[cnn-photo-caption image= http://i2.cdn.turner.com/cnn/2010/images/07/09/art.samesexmarriage.0709u.gi.jpg caption ="Americans are split on the issue of same-sex marriage, according to a new CNN poll."](CNN) - Nearly half of all Americans think the Constitution provides same-sex couples the right to marry, according to a new CNN/Opinion Research Corporation Poll.
Forty-nine percent of respondents think gay and lesbian couples have the constitutional right to get married and have their marriage recognized by law, while 51 percent say those rights do not exist.
The gap widens dramatically when age is taken into account. Nearly six in ten Americans under the age of 50 say gay rights are protected under the Constitution. Only 38 percent of Americans over the age of 50 say the same thing.
"This is one of the few instances when independents side with one party rather than falling in between the Dems and the GOP," CNN Polling Director Keating Holland said. "56 percent of Democrats and 57 percent of Independents think the Constitution conveys the right to marry to same-sex couples. Only a quarter of all Republicans agree."
In a separate question, some respondents were asked whether the Constitution should (rather than does) give gays and lesbians the right to marry.
"That's different than asking respondents what they think is currently in the Constitution," says CNN Polling Director Keating Holland.
In that separate question, 52% said that same-sex couples should have the constitutional right to marry; 46% say the Constitution should not convey that right.
"It's possible that this is an indication that some Americans believe that the right to marry is not in the Constitution but would support an amendment to add it," Holland notes. "But taking into account the sampling error, there is no statistical difference between the 49 percent who think the Constitution already gives that right to gays and the 52 percent who think it should. So it's difficult to draw any conclusion beyond the basic finding that Americans are closely divided on this topic."
The questions asked in this poll have a range of sampling errors from plus/minus 4.5 to 8 percent.
Why does this not surprise, America is split on everything.
I think that this needs to be asked a different way. I would like to see what was said during the trial in California as well as national debate on this. This is where PBS and cable news shows could do a reasonably informed debate where people can present their perspective.
The judge noted that homosexuals are exactly the type of minority that the Constitution is designed to protect. Namely, that people don't "like them" but otherwise they are not doing anything wrong.
It's only a matter of time. The vast majority of young people are very accepting of gay rights.
If the right wing conservative homophobes were really serious about preserving the sanctity of marriage, they'd be waging war against divorce. I don't see how two people of the same gender bonding together through a matrimonial union threatens my marriage at all.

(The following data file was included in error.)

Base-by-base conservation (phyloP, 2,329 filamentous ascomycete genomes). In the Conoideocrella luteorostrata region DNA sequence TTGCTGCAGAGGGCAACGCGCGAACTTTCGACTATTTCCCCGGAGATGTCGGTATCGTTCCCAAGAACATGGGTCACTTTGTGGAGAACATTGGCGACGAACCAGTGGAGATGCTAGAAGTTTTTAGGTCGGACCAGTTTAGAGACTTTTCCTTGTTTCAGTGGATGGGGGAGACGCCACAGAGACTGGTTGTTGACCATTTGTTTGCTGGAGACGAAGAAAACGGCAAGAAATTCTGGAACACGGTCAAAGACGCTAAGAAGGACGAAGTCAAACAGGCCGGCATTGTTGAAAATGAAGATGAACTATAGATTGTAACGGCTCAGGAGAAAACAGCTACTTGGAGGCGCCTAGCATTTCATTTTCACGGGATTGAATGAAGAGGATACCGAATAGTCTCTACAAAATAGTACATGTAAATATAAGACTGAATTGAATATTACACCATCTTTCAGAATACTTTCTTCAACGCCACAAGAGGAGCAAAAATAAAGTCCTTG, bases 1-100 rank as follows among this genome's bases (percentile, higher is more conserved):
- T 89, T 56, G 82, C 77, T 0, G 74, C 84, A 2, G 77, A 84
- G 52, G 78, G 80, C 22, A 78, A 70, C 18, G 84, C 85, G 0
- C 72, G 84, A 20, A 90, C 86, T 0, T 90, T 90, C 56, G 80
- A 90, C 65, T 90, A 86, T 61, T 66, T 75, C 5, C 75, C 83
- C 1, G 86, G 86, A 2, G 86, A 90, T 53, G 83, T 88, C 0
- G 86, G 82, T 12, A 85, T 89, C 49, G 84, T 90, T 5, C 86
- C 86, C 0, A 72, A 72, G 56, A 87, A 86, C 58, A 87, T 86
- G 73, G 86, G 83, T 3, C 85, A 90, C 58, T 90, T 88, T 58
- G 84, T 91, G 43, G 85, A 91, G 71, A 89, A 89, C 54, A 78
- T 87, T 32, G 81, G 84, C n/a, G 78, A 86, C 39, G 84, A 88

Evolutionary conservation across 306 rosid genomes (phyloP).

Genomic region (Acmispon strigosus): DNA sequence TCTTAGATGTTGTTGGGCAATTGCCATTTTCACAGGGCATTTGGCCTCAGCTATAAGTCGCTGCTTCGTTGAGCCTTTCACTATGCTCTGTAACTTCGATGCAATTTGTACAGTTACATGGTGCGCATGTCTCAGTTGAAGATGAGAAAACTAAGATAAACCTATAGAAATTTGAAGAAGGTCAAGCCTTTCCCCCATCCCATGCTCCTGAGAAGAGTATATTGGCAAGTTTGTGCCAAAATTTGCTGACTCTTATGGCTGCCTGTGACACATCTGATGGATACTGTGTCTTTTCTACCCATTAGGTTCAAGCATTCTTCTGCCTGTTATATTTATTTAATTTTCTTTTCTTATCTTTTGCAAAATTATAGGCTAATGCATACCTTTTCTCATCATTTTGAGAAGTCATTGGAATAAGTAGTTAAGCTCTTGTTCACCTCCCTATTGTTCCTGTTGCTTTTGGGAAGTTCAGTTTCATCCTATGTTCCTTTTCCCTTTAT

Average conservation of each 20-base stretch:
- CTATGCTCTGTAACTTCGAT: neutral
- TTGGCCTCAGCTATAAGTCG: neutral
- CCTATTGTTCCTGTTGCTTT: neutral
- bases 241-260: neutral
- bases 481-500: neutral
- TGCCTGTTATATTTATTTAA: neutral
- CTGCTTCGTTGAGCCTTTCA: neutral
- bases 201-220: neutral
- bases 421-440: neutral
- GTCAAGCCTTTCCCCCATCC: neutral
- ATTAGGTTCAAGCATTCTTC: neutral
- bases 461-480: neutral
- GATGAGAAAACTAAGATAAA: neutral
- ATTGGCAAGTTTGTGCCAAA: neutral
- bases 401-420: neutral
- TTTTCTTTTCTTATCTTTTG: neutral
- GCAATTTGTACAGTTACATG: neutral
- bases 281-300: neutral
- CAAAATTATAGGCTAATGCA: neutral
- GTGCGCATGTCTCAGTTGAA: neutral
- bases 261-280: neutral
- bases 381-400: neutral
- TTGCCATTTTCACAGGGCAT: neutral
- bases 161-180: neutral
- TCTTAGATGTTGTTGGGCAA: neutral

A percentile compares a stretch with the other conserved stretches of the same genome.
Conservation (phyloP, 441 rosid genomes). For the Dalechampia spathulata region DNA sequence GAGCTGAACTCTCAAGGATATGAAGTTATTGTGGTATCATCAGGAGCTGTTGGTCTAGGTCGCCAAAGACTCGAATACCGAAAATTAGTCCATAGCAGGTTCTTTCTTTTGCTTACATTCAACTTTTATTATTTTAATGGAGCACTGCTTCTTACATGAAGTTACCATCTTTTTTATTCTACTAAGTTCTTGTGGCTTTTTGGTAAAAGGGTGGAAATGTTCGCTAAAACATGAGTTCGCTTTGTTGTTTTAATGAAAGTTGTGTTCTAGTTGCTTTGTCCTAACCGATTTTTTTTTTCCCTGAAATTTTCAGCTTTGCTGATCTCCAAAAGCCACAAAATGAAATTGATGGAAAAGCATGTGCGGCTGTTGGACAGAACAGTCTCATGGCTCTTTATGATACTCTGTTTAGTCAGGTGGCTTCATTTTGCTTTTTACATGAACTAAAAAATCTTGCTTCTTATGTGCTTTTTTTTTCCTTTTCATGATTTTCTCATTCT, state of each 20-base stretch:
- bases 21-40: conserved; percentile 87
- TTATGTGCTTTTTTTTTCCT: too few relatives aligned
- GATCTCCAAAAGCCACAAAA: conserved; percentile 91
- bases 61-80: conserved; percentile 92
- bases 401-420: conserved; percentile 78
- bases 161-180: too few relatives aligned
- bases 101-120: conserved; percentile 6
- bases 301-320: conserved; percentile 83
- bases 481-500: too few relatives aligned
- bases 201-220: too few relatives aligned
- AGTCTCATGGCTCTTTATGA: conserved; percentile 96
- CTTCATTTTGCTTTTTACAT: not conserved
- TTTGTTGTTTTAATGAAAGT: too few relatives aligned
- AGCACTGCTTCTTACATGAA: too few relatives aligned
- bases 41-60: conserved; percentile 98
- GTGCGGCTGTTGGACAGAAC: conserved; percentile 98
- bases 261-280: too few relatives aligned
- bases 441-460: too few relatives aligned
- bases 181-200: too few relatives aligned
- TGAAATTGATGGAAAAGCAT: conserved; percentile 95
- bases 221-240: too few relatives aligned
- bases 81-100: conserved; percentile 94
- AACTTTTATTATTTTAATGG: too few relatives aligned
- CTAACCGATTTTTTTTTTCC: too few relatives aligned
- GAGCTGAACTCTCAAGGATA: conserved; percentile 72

Let em get married, the divorce lawyers will never go out of business. Careful what you wish for, hope marriage is cracked up to be all that they expect.
It is my belief everyone has the right to be miserable.
There is no need for gay marriages. All of their arguments are bogus. EVERYONE (including straight and gay people) are protected by civil unions, which thereby eliminates every argument she have provided for getting married.
Why do you think it's called "Alternative Lifestyle?"
Shows you how idiotic and short-term Republican politics are. Their favorite political punching bags: the gays, who will be more accepted as the old GOPers die off, and the latinos, whose share of the population will just keep getting bigger, will make Republicans a permanent minority party if they continue to reject change.
Well, apparently Americans are also "split" on heterosexual marriage...you know, seeing as how 50%+/- of them end in divorce anyway.
Look, there is no consensus in this country about the definition of "marriage", so I propose (and I'm not the only one) a solution that should satisfy everyone – even though it won't: the government needs to get out of the marriage business out of adherence of separation of church and state. All the couples in question – heteros3xual and homos3xual – will get civil unions, and "marriage" will then be religiously or personally determined. Basta.
The 25% that approve marraige for gays are the party moderates I'm sure.
The issue is so simple- "marraige" in its legal stance is allowed for all under our Constitution. "marraige" under religious rules is not and therefore churches would have the right to n t marry gay people.
Many churches now do not marry mixed faiths, divorced people or other types of deviations from their teaching. Yet, those same couple under the laws of this country have the right to wed.
Why all the fuss?
Wording of question does not address approval but thoughts about constitutionality. Need to get a better pollster.